The same sentiment is true for Argyle Winemaker Nate Klostermann. “At the 45th parallel here in Oregon, we have long summer sunlight hours combined with cool temperatures at the beginning and end of the growing season. During the summer months, we capture sufficient heat to ripen Pinot Noir during the day while promoting freshness and vibrant acidity through cool ocean breezes at night. Vineyards located on gently sloped hillsides of both volcanic and marine sedimentary soils allow the fruit to shine with elegance and purity, protected by the Coast Range to the west and the Cascade Mountain Range to the east.”
Virginie Boone, Contributing Editor for Wine Enthusiast covering Napa and Sonoma sees Pinot in the context of a neighborhood, whereby each street is different than your neighbor’s street. “An area like the Middle Reach, where the famous Westside Road is, is just outside of Healdsburg and relatively warm. The Pinots made from here tend to reflect that, offering more lushness in texture, quite a bit of length and body, and bold opulent black fruit with a hint of cola spice.” Compare that with a much cooler neighborhood of the Sebastopol Hills she argues. “This is about as cool as it gets and the wines reflect that. They’re way more exotic, savory in Asian spice and crisp in acidity, with tons of black tea, dried herb and almost crunchy red fruit. It’s almost like you can taste the ocean fog in them.” Both Russian River Valley and Willamette Valley excel in their diversity, and that is part of Pinot Noir’s allure. From the outside you can see the RRV and WV as simply big regions, however as you dig deeper you realize it’s a million small plots of differing soils, micro-climates and farming techniques, the ideal situation for Pinot Noir. And frankly, there is no one signature Pinot Noir style.
Wayne Bailey, founder and winegrower of Youngberg Hill Vineyards in Oregon, sees diversity reflected in all the great Pinot regions. “In my mind, Willamette Valley Pinot Noirs are the perfect balance of fruit (like California), savory flavors and acidity (like Burgundy), and tannic structure (California). As a result, Willamette Valley Pinots are very versatile for every wine drinking occasion whether it be a casual glass of great wine, at a dinner party, or for a special celebration. And the variety of styles and characteristics across the different AVAs provides opportunities to find a wine that will meet the desires of the Burgundy wine collector, the California Cabernet lover, and everyone in between.” Two regions, two states, a million differences, and Pinot Noir shines in both. SO venture outside of your traditional wine parameters and see what Pinot Noir works best for you.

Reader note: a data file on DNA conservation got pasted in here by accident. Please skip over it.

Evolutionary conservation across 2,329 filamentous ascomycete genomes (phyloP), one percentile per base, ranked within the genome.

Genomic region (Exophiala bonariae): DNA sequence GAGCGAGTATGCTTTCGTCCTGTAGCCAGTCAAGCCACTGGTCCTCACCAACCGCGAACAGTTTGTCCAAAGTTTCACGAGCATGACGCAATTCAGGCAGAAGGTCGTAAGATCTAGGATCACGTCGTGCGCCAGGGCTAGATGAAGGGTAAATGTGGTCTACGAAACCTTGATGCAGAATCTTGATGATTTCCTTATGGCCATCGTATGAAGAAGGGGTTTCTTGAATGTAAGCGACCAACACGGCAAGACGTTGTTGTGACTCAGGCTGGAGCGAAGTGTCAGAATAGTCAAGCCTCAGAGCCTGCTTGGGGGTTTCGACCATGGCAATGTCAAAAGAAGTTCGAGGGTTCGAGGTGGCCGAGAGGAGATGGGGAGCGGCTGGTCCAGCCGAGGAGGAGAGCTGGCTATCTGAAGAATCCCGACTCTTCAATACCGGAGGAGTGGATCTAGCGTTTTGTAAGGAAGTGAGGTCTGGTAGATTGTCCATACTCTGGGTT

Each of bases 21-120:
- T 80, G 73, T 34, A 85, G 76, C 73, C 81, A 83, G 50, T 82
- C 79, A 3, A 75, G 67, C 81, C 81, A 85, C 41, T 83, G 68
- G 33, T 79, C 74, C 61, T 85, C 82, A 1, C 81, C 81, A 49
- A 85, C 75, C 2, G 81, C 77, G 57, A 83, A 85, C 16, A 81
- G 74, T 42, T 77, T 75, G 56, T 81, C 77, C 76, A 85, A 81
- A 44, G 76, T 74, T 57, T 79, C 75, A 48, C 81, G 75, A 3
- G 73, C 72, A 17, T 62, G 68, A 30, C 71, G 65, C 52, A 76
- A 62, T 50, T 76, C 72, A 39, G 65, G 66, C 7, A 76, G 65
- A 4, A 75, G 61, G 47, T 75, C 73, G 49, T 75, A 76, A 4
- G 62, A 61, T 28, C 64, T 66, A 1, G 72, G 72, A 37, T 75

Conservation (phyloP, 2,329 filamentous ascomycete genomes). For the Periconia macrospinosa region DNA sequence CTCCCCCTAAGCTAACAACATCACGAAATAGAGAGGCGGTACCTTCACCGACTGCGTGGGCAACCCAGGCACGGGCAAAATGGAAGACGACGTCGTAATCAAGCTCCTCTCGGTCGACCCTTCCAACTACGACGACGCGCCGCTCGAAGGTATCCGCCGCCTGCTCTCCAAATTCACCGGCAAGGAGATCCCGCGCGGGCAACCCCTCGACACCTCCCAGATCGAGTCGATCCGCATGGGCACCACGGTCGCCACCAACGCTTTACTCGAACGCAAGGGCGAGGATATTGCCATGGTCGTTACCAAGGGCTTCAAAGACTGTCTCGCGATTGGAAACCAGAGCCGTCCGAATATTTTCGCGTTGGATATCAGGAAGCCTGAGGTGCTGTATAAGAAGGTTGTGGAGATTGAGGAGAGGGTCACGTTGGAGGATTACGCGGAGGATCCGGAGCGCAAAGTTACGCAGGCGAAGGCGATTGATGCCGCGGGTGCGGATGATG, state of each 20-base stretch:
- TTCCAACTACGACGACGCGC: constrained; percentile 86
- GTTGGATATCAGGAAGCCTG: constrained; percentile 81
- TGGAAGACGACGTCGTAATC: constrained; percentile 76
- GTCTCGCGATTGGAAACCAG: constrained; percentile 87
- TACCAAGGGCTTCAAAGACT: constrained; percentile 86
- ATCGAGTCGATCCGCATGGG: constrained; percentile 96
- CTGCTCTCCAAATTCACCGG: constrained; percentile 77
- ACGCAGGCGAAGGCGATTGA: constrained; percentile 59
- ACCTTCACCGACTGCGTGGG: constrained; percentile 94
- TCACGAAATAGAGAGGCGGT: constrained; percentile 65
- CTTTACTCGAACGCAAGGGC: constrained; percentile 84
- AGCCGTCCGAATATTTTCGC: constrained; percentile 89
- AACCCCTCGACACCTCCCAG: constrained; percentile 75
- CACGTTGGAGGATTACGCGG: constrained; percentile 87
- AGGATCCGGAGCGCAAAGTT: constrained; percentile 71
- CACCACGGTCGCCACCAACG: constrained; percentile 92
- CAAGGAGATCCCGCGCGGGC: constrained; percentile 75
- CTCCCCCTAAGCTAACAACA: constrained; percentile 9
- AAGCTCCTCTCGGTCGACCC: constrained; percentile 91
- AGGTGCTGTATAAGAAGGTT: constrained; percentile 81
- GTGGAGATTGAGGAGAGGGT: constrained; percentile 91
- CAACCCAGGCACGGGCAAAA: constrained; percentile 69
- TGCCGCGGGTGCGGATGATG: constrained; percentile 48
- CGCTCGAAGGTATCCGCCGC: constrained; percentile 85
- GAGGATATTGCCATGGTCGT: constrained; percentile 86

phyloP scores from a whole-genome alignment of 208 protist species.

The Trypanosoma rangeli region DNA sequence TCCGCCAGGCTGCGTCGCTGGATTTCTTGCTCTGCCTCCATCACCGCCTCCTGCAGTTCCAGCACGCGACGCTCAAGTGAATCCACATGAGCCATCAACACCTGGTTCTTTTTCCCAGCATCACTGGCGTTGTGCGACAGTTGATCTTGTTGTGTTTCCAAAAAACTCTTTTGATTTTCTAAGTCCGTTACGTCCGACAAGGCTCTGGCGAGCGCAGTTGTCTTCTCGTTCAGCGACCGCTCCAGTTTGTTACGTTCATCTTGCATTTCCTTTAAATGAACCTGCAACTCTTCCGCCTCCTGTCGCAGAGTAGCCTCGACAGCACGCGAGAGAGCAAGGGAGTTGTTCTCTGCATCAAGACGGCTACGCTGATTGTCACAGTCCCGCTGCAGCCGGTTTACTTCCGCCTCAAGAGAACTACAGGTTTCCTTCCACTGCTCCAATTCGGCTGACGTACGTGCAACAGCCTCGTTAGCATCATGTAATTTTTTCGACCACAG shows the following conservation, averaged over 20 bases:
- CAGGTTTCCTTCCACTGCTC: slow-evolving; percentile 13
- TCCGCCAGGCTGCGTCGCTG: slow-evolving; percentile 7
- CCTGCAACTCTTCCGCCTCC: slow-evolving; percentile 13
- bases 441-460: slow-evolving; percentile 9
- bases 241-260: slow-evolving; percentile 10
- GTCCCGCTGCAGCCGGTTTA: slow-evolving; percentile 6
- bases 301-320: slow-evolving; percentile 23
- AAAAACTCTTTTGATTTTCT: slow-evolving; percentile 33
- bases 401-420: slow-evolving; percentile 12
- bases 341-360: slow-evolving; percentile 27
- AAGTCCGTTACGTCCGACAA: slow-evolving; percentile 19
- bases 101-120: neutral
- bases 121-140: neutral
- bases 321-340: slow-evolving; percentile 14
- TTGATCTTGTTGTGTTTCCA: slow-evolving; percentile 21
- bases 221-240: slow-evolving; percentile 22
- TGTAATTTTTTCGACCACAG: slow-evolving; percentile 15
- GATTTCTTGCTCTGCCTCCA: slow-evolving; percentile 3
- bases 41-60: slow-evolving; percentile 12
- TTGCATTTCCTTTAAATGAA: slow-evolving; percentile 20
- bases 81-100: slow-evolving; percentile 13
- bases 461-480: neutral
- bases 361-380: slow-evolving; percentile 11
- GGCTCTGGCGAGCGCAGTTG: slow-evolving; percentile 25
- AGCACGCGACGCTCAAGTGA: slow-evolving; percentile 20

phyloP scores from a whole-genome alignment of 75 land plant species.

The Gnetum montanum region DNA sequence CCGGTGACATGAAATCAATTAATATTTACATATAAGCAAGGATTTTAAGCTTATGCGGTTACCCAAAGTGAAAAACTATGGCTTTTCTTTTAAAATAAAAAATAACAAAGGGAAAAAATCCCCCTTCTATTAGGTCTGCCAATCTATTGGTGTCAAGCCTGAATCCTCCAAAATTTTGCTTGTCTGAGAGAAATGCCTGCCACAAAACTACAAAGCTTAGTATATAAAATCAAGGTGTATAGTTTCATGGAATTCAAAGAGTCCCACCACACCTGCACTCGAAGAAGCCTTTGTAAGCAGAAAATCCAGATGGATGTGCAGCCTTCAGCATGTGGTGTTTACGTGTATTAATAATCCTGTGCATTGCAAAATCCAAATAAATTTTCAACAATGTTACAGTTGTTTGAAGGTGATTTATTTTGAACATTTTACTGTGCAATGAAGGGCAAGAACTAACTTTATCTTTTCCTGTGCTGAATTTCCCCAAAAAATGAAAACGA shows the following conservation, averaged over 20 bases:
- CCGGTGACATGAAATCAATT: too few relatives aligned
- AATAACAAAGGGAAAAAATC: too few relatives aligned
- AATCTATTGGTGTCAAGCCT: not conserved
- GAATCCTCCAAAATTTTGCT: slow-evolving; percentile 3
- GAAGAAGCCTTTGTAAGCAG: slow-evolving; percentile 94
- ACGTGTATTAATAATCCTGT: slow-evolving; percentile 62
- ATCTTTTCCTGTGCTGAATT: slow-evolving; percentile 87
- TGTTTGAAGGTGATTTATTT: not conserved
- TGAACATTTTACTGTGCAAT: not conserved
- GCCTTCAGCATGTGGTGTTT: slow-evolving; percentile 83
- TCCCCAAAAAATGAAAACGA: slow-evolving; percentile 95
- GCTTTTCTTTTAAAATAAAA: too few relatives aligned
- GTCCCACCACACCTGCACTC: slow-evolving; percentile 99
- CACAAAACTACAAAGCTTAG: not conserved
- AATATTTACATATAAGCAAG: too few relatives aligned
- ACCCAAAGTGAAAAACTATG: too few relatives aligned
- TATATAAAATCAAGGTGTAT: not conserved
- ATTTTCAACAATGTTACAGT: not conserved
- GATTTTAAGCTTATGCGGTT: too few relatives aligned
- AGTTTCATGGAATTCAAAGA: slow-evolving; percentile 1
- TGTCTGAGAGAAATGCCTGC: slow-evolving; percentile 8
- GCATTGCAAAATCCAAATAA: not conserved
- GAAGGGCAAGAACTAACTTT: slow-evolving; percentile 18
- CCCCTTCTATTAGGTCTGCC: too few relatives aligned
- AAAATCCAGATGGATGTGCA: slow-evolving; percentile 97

Pinots to Consider:
Russian River Valley
Inman 2016 Sexton Road Ranch Pinot Noir
This Pinot is a bright, aggressive wine that showcases acidity, mature red raspberry, blueberry and strawberry fruit, with a weighty tobacco, fruit-compote richness. This is a rich, vibrant wine, less of the traditional “feminine” side, and more robust, more stalwart and confident. This opulence means that is has more variables in terms of food pairing as well. ($68)
Migration 2017 Running Creek Vineyard, Russian River Valley
Coming from a dry farmed vineyard this is that opulent Pinot you hope for, one that offers depth, richness and structure. 10 months aging in French oak barrels (40% of which were new) leads to ripe cherry, strawberry, blackberry, pomegranate and raspberry, along with a savory finish, this is a big Pinot, a more expressive and unapologetic style with riper flavors.
MacRostie 2016 Pinot Noir, Thale’s Vineyard
This vineyard, located in the northern end of RRV is a little cooler than the southern part, which helps gives amazing structure to this wine. This is a soft, elegant wine subtly full of raspberry, cherry, blackberry with back notes of whispers of cola, tobacco and pomegranate. It’s not a dominant wine, but one that balances its various elements.
Lenne 2016 South Slope Select Pinot Noir
Lenne Wines all come from a 15-acre estate vineyard near Yamhill, Oregon. Using clones Pommard, 115 and 114 this is what Willamette Valley is known for: earthy, vibrant fruit and black cherry, blackberry with light notes of tobacco, almond and pomegranate, concentrated into a robust wine.
Iris Vineyards 2015 Arete Pinot Noir
Full of black cherry, subtle notes of earth, toasted almond, blackberry, sweet vanilla, rich and lush, there is a wildly enjoyable and drinkable wine suitable for even non-Pinot lovers. Using clones Pommard, Wadneswil and 115 it offers.
Penner Ash 2016 Willamette Valley Pinot Noir
Penner Ash offers a number of site specific Pinots. This bottle is a great overview of the Valley itself, offering richer, more earthy notes of black cherry, blackberry, blueberry and macerated strawberry, this fills the palate with deep fruit, holding for lengthy finish. The oak supports the wine but allows the fruit to be the main component.